Pursuant to the President's direction to consider the declaration of the public health emergency, consistent with the requirements of the Public Health Service Act, the Acting Secretary declared a nationwide public health emergency to address the opioid crisis on October 26, 2017.[9] The President also directed the heads of executive departments and agencies to use all lawful means to exercise all appropriate emergency and other relevant authorities to reduce the number of deaths and minimize the devastation the Start Printed Page 4238drug demand and opioid crisis inflicts upon American communities. Even prior to the President's direction, HHS had been responsive to the opioid crisis. In April 2017, the Secretary announced a 5-Point Strategy to—

  • Improve access to prevention, treatment, and recovery support services;
  • Target the availability and distribution of overdose-reversing drugs;
  • Strengthen public health data reporting and collection;
  • Support cutting-edge research on addiction and pain; and
  • Advance the practice of pain management.[10]

The requirements finalized in this rule support one of our top opioid strategic priorities calling for better data, which may ultimately help in reducing the drug supply.

II. Provisions of the Proposed Rule and the Analysis of and Responses to Public Comments

In the January 31, 2019 Federal Register (84 FR 633), we published the proposed rule titled “Administrative Simplification: Modification of the Requirements for the Use of Health Insurance Portability and Accountability Act of 1996 (HIPAA) National Council for Prescription Drug Programs (NCPDP) D.0 Standard” (hereafter referred to as the January 2019 proposed rule). In response to the January 2019 proposed rule, we received 15 timely pieces of correspondence from a variety of commenters, including a pharmacy standards development organization, data content committees, health plans, health care companies, professional associations, technology companies, and individuals.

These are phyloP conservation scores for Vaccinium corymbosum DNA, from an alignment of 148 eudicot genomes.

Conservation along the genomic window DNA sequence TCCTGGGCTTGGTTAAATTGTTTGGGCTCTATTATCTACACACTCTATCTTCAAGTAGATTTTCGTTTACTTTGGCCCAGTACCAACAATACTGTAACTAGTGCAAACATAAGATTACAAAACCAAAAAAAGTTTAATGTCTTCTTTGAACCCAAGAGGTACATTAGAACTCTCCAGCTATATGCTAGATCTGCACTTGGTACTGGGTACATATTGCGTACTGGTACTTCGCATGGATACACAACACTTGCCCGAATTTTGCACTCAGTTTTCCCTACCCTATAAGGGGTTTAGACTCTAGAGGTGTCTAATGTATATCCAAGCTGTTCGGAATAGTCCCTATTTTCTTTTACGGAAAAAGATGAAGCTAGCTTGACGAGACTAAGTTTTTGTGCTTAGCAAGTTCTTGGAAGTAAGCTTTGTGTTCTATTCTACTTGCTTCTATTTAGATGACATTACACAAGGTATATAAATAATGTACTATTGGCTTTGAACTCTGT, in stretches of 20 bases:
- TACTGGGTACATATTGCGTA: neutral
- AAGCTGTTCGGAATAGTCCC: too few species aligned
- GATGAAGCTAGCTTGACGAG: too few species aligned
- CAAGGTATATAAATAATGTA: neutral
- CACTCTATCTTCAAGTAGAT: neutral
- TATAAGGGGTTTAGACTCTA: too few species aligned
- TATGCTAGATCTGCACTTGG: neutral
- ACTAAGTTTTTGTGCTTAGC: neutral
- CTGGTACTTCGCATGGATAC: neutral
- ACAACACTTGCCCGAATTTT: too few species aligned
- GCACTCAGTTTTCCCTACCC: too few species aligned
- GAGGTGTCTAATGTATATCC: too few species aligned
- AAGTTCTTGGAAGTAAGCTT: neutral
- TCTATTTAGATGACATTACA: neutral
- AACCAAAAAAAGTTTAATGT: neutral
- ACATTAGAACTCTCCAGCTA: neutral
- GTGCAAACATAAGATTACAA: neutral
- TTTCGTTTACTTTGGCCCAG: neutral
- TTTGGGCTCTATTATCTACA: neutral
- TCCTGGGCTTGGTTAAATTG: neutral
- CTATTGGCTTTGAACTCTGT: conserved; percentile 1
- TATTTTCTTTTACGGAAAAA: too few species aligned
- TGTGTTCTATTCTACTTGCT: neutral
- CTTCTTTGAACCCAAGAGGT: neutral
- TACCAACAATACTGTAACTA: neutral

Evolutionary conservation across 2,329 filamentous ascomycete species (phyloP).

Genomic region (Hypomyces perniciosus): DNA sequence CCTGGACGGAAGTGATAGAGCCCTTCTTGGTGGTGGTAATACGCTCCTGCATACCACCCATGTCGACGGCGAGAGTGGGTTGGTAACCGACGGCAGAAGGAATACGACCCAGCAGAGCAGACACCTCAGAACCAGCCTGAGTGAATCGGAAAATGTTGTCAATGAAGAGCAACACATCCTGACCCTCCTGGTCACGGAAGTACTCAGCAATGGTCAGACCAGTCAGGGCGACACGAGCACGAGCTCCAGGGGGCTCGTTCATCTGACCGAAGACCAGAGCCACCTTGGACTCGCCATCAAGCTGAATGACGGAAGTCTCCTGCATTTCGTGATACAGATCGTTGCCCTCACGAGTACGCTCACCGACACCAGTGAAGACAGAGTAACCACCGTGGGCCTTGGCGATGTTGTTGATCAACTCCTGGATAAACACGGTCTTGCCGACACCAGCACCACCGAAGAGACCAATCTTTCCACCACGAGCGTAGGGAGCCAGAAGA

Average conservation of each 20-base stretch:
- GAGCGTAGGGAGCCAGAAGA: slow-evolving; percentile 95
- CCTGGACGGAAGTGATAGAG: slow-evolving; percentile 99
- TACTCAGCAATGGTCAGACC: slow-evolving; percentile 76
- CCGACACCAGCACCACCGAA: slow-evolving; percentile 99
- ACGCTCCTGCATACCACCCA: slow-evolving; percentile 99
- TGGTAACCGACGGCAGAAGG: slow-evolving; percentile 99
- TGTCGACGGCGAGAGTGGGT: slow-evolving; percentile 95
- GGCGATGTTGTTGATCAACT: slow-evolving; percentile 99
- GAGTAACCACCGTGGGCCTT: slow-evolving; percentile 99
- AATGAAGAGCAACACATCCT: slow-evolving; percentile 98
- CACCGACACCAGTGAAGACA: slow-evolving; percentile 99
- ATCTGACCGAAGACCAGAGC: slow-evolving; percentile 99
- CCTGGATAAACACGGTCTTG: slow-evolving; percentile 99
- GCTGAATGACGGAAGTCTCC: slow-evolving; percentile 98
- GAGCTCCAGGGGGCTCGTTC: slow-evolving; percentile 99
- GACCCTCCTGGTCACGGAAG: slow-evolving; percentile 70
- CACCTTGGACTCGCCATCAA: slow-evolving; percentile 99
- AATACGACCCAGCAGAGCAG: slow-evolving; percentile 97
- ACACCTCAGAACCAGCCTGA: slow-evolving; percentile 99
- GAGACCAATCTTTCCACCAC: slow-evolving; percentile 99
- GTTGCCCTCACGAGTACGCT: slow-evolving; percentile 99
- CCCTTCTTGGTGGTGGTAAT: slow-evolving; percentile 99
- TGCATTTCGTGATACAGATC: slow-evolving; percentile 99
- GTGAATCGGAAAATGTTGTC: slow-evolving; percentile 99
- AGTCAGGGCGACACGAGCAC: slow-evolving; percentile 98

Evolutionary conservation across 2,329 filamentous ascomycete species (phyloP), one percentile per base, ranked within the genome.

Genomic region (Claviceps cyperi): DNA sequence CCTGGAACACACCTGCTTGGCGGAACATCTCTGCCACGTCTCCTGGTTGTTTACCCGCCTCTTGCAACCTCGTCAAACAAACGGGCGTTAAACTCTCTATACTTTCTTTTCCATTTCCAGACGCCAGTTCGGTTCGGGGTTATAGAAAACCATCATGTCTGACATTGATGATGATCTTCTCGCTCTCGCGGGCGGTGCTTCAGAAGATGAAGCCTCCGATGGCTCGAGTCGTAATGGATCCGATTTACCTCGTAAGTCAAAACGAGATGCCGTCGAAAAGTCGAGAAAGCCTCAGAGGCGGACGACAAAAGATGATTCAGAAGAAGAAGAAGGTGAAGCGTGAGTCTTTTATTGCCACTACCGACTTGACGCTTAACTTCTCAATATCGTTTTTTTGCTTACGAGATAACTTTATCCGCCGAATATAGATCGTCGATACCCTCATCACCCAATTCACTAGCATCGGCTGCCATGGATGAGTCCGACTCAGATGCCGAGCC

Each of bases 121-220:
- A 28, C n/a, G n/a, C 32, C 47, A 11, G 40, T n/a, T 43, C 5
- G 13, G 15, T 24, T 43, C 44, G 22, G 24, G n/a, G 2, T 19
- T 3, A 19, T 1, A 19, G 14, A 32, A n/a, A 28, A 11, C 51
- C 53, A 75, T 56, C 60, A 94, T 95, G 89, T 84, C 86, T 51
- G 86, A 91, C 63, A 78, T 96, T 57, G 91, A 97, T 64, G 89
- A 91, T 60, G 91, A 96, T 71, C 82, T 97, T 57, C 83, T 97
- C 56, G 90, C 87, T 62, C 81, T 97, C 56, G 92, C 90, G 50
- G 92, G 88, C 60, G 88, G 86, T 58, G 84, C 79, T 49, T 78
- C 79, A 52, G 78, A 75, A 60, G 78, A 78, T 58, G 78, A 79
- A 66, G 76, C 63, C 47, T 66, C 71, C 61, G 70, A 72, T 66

In this section of this final rule, we present our proposals, summation of the comments received, and our responses to the comments. Some of the public comments received in response to the January 2019 proposed rule were outside of the scope of the proposed rule, and are not addressed in this final rule.

A. Modification of the Requirements for Use of the Telecommunication Standard Implementation Guide Version D, Release 0 (Version D.0), August 2007, NCPDP

We proposed to adopt a modification of the requirements for the use of the Quantity Prescribed (460-ET) field of the August 2007 publication of Version D.0, which is the currently adopted version. We indicated that the modification would require that covered entities treat that field as required where a transmission uses Version D.0, August 2007, for a Schedule II drug for these transactions: (1) Health care claims or equivalent encounter information; (2) referral certification and authorization; and (3) coordination of benefits. HHS believes that, by modifying the requirements for the use of the NCPDP Telecommunication Standard Implementation Guide, Version D, Release 0 (Version D.0), August 2007, covered entities will be able to clearly distinguish whether a prescription is a “partial fill,” or a refill, in the HIPAA retail pharmacy transactions.